We’re thankful, too, for Mike Trout and Clayton Kershaw, for Francisco Lindor and Adrian Beltre and for packed ballparks on hot summer days and gut-churning pennant races.
Has there ever been a better time to be a baseball fan? Here’s to a thankful Thanksgiving, everyone.
What does your team have to be thankful for?
Angels — Trout is a joy to watch play baseball, and wouldn’t it be cool to see him back in the postseason? That’s a real possibility in 2017 amid reports that Angels ace Garrett Richards is healthy and will be good to go on Opening Day.
Astros — In Jose Altuve, Carlos Correa, George Springer and Alex Bregman, the Astros have four of the best and most exciting players in the game. They’re the foundation of a club that has transformed the Astros. At 27, Springer is the oldest of the group.
Springer’s solo homer
Springer’s solo homer
George Springer smacks a line drive over the wall in right field for a solo homer in the 3rd to cut the Astros’ deficit to 7-1
Athletics — The Athletics have done a nice job of acquiring young pitching depth. All the top contenders — at least 10 — for the starting rotation are 27 or under. This is a solid foundation on which to build a path back to contention. Top baseball executives Billy Beane and David Forst are smart and fearless, and in Bob Melvin, the A’s have one of the most respected managers in baseball.
Blue Jays — Baseball has been reawakened the last two summers, with a packed ballpark and a team that has Josh Donaldson, Aaron Sanchez and a string of other stars.
Braves — Good times are back. The Braves are moving into a beautiful new ballpark in 2017, and they’ve got a roster loaded with young talent. Atlanta was 37-35 after the All-Star break in 2016 as 22-year-old Dansby Swanson leads the franchise into an era of optimism.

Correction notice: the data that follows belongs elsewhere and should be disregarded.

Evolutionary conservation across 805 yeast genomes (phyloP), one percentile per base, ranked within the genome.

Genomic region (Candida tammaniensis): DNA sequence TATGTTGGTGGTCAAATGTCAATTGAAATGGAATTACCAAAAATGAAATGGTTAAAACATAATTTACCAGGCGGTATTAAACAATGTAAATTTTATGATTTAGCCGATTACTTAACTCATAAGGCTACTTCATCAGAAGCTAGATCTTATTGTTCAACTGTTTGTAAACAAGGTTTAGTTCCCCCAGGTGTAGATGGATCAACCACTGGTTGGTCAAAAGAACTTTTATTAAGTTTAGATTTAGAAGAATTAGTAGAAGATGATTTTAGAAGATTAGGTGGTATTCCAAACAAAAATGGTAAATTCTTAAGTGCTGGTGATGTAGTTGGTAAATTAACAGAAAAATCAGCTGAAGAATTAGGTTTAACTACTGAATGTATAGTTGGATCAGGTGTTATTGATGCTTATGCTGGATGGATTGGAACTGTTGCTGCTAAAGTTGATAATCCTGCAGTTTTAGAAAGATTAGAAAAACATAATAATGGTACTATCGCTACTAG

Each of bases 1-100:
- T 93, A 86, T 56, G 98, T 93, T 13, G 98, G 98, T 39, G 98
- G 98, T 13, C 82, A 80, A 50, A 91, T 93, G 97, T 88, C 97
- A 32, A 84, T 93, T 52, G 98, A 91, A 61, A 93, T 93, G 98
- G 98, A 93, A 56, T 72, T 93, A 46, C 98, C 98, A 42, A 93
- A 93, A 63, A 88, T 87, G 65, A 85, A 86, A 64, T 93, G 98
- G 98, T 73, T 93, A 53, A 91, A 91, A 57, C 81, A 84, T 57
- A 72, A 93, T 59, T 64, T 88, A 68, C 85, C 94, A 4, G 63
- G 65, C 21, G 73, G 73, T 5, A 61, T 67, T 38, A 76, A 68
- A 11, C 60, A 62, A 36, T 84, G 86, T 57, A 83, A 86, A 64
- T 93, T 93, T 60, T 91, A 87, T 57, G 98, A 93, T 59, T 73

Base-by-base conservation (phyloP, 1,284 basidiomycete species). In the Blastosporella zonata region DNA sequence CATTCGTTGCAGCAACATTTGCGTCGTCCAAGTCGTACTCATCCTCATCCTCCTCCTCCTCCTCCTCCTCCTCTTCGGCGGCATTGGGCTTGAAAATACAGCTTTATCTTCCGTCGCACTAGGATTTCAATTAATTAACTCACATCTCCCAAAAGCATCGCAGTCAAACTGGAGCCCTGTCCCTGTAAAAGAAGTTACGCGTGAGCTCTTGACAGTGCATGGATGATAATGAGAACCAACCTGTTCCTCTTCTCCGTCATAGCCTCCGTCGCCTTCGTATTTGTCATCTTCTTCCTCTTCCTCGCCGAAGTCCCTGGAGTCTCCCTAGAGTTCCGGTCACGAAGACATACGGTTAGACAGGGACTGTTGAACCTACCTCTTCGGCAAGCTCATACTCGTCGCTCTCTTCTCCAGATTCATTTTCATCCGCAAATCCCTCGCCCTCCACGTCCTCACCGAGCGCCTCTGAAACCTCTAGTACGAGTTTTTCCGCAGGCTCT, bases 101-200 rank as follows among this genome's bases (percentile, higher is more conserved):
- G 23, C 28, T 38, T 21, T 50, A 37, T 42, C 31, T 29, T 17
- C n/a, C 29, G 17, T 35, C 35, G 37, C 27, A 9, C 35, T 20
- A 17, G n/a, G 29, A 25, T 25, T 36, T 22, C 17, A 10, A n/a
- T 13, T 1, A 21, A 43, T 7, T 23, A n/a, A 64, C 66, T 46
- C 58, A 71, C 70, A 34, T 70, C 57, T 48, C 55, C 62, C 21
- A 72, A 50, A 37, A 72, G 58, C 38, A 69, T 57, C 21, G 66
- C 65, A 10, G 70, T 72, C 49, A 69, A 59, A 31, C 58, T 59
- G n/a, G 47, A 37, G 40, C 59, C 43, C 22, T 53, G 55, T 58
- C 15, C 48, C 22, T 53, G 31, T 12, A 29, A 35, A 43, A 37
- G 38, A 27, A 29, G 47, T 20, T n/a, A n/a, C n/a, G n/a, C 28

Swanson starts fantastic DP
Swanson starts fantastic DP
Dansby Swanson makes an excellent diving stop, then proceeds to start a 6-4-3 double play to retire the Tigers’ side in the 8th inning
Brewers — Optimism abounds. General manager David Stearns has methodically reshaped the organization around pitching and youth. That transformation showed up during a 16-13 September and as the Brewers compiled the third-best ERA in the Majors (3.59) after the All-Star break.
Cardinals — Few baseball fans have more to be thankful for than those in St. Louis. Their team has won more games than any other the last six seasons and been to the postseason five times. There’s a packed ballpark virtually every night.
Cubs — You don’t have to ask, do you? This World Series didn’t just fulfill the dreams of Cubs fans. Baseball fans around the world were captivated by this World Series — by how it was played and how it ended and the team that won it. Hats off to you, owner Tom Ricketts, and your main baseball man, Theo Epstein.
D-backs — First baseman Paul Goldschmidt is the kind of player every other franchise is trying to acquire. Besides having made four straight National League All-Star teams, he’s deeply involved in a variety of charitable works off the field as well.
Goldy’s two-run homer to center